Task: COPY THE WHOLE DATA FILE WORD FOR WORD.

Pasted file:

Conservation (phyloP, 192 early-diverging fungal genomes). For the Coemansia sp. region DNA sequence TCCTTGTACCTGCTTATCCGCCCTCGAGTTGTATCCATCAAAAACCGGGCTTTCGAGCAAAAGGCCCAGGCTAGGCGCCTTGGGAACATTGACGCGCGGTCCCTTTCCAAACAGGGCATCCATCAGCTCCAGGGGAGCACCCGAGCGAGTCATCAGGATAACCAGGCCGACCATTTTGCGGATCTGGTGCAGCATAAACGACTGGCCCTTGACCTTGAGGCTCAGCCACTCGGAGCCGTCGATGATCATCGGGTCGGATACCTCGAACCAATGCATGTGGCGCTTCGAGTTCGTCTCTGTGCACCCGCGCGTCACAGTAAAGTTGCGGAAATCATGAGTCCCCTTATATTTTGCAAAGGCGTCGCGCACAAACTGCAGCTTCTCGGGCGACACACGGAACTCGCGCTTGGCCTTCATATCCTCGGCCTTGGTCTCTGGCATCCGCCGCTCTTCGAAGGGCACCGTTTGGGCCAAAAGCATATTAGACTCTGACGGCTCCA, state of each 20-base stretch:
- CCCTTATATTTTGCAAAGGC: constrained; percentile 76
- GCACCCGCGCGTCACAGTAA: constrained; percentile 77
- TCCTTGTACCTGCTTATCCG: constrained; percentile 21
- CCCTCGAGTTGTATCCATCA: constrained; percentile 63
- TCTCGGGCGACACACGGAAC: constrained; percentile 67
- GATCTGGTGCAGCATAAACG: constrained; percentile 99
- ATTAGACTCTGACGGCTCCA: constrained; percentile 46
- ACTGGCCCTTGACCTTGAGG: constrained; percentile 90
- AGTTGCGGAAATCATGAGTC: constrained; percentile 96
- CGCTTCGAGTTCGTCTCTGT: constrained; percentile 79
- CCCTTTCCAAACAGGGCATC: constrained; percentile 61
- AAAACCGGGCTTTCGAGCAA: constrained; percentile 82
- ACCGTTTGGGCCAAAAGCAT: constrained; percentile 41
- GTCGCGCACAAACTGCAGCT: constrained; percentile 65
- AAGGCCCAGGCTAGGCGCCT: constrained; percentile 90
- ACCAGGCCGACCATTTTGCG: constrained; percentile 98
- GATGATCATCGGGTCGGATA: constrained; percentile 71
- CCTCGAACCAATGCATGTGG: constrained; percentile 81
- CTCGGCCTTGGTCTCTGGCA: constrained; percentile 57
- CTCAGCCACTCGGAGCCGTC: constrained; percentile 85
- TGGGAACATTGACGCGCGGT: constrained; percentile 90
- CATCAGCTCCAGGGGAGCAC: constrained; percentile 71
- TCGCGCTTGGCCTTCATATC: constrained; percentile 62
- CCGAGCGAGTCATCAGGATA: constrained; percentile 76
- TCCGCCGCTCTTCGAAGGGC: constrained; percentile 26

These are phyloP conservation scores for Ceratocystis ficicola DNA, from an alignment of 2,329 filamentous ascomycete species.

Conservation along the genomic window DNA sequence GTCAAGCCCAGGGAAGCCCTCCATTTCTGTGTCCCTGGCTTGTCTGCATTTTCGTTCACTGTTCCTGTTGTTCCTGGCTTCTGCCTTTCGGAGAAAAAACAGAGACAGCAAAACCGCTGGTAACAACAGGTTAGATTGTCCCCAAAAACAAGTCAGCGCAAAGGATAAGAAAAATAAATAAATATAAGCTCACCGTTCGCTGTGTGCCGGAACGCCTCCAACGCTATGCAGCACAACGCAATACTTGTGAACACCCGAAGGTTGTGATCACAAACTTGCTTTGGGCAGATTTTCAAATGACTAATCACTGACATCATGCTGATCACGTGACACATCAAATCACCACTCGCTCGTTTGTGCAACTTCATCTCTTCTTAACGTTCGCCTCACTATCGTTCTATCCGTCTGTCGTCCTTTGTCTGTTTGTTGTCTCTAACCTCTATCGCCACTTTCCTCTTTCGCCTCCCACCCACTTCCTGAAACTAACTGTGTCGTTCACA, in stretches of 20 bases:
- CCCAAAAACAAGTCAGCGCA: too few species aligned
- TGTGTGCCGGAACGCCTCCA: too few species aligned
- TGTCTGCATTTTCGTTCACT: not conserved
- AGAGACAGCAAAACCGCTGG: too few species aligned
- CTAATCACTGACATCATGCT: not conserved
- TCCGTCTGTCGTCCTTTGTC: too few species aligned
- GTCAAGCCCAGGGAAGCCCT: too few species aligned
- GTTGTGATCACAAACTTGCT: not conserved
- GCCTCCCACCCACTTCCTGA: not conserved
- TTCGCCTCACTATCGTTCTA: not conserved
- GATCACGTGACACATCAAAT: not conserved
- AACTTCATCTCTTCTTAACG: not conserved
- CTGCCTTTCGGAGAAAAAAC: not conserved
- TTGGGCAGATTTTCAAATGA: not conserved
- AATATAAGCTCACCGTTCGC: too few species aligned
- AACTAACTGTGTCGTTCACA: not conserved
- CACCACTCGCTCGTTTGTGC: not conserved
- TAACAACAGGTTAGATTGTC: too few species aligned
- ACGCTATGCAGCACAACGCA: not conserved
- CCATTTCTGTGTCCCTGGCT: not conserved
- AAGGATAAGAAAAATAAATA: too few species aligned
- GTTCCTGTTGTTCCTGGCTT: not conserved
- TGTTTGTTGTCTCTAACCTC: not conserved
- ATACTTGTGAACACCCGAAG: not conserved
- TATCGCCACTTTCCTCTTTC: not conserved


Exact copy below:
Conservation (phyloP, 192 early-diverging fungal genomes). For the Coemansia sp. region DNA sequence TCCTTGTACCTGCTTATCCGCCCTCGAGTTGTATCCATCAAAAACCGGGCTTTCGAGCAAAAGGCCCAGGCTAGGCGCCTTGGGAACATTGACGCGCGGTCCCTTTCCAAACAGGGCATCCATCAGCTCCAGGGGAGCACCCGAGCGAGTCATCAGGATAACCAGGCCGACCATTTTGCGGATCTGGTGCAGCATAAACGACTGGCCCTTGACCTTGAGGCTCAGCCACTCGGAGCCGTCGATGATCATCGGGTCGGATACCTCGAACCAATGCATGTGGCGCTTCGAGTTCGTCTCTGTGCACCCGCGCGTCACAGTAAAGTTGCGGAAATCATGAGTCCCCTTATATTTTGCAAAGGCGTCGCGCACAAACTGCAGCTTCTCGGGCGACACACGGAACTCGCGCTTGGCCTTCATATCCTCGGCCTTGGTCTCTGGCATCCGCCGCTCTTCGAAGGGCACCGTTTGGGCCAAAAGCATATTAGACTCTGACGGCTCCA, state of each 20-base stretch:
- CCCTTATATTTTGCAAAGGC: constrained; percentile 76
- GCACCCGCGCGTCACAGTAA: constrained; percentile 77
- TCCTTGTACCTGCTTATCCG: constrained; percentile 21
- CCCTCGAGTTGTATCCATCA: constrained; percentile 63
- TCTCGGGCGACACACGGAAC: constrained; percentile 67
- GATCTGGTGCAGCATAAACG: constrained; percentile 99
- ATTAGACTCTGACGGCTCCA: constrained; percentile 46
- ACTGGCCCTTGACCTTGAGG: constrained; percentile 90
- AGTTGCGGAAATCATGAGTC: constrained; percentile 96
- CGCTTCGAGTTCGTCTCTGT: constrained; percentile 79
- CCCTTTCCAAACAGGGCATC: constrained; percentile 61
- AAAACCGGGCTTTCGAGCAA: constrained; percentile 82
- ACCGTTTGGGCCAAAAGCAT: constrained; percentile 41
- GTCGCGCACAAACTGCAGCT: constrained; percentile 65
- AAGGCCCAGGCTAGGCGCCT: constrained; percentile 90
- ACCAGGCCGACCATTTTGCG: constrained; percentile 98
- GATGATCATCGGGTCGGATA: constrained; percentile 71
- CCTCGAACCAATGCATGTGG: constrained; percentile 81
- CTCGGCCTTGGTCTCTGGCA: constrained; percentile 57
- CTCAGCCACTCGGAGCCGTC: constrained; percentile 85
- TGGGAACATTGACGCGCGGT: constrained; percentile 90
- CATCAGCTCCAGGGGAGCAC: constrained; percentile 71
- TCGCGCTTGGCCTTCATATC: constrained; percentile 62
- CCGAGCGAGTCATCAGGATA: constrained; percentile 76
- TCCGCCGCTCTTCGAAGGGC: constrained; percentile 26

These are phyloP conservation scores for Ceratocystis ficicola DNA, from an alignment of 2,329 filamentous ascomycete species.

Conservation along the genomic window DNA sequence GTCAAGCCCAGGGAAGCCCTCCATTTCTGTGTCCCTGGCTTGTCTGCATTTTCGTTCACTGTTCCTGTTGTTCCTGGCTTCTGCCTTTCGGAGAAAAAACAGAGACAGCAAAACCGCTGGTAACAACAGGTTAGATTGTCCCCAAAAACAAGTCAGCGCAAAGGATAAGAAAAATAAATAAATATAAGCTCACCGTTCGCTGTGTGCCGGAACGCCTCCAACGCTATGCAGCACAACGCAATACTTGTGAACACCCGAAGGTTGTGATCACAAACTTGCTTTGGGCAGATTTTCAAATGACTAATCACTGACATCATGCTGATCACGTGACACATCAAATCACCACTCGCTCGTTTGTGCAACTTCATCTCTTCTTAACGTTCGCCTCACTATCGTTCTATCCGTCTGTCGTCCTTTGTCTGTTTGTTGTCTCTAACCTCTATCGCCACTTTCCTCTTTCGCCTCCCACCCACTTCCTGAAACTAACTGTGTCGTTCACA, in stretches of 20 bases:
- CCCAAAAACAAGTCAGCGCA: too few species aligned
- TGTGTGCCGGAACGCCTCCA: too few species aligned
- TGTCTGCATTTTCGTTCACT: not conserved
- AGAGACAGCAAAACCGCTGG: too few species aligned
- CTAATCACTGACATCATGCT: not conserved
- TCCGTCTGTCGTCCTTTGTC: too few species aligned
- GTCAAGCCCAGGGAAGCCCT: too few species aligned
- GTTGTGATCACAAACTTGCT: not conserved
- GCCTCCCACCCACTTCCTGA: not conserved
- TTCGCCTCACTATCGTTCTA: not conserved
- GATCACGTGACACATCAAAT: not conserved
- AACTTCATCTCTTCTTAACG: not conserved
- CTGCCTTTCGGAGAAAAAAC: not conserved
- TTGGGCAGATTTTCAAATGA: not conserved
- AATATAAGCTCACCGTTCGC: too few species aligned
- AACTAACTGTGTCGTTCACA: not conserved
- CACCACTCGCTCGTTTGTGC: not conserved
- TAACAACAGGTTAGATTGTC: too few species aligned
- ACGCTATGCAGCACAACGCA: not conserved
- CCATTTCTGTGTCCCTGGCT: not conserved
- AAGGATAAGAAAAATAAATA: too few species aligned
- GTTCCTGTTGTTCCTGGCTT: not conserved
- TGTTTGTTGTCTCTAACCTC: not conserved
- ATACTTGTGAACACCCGAAG: not conserved
- TATCGCCACTTTCCTCTTTC: not conserved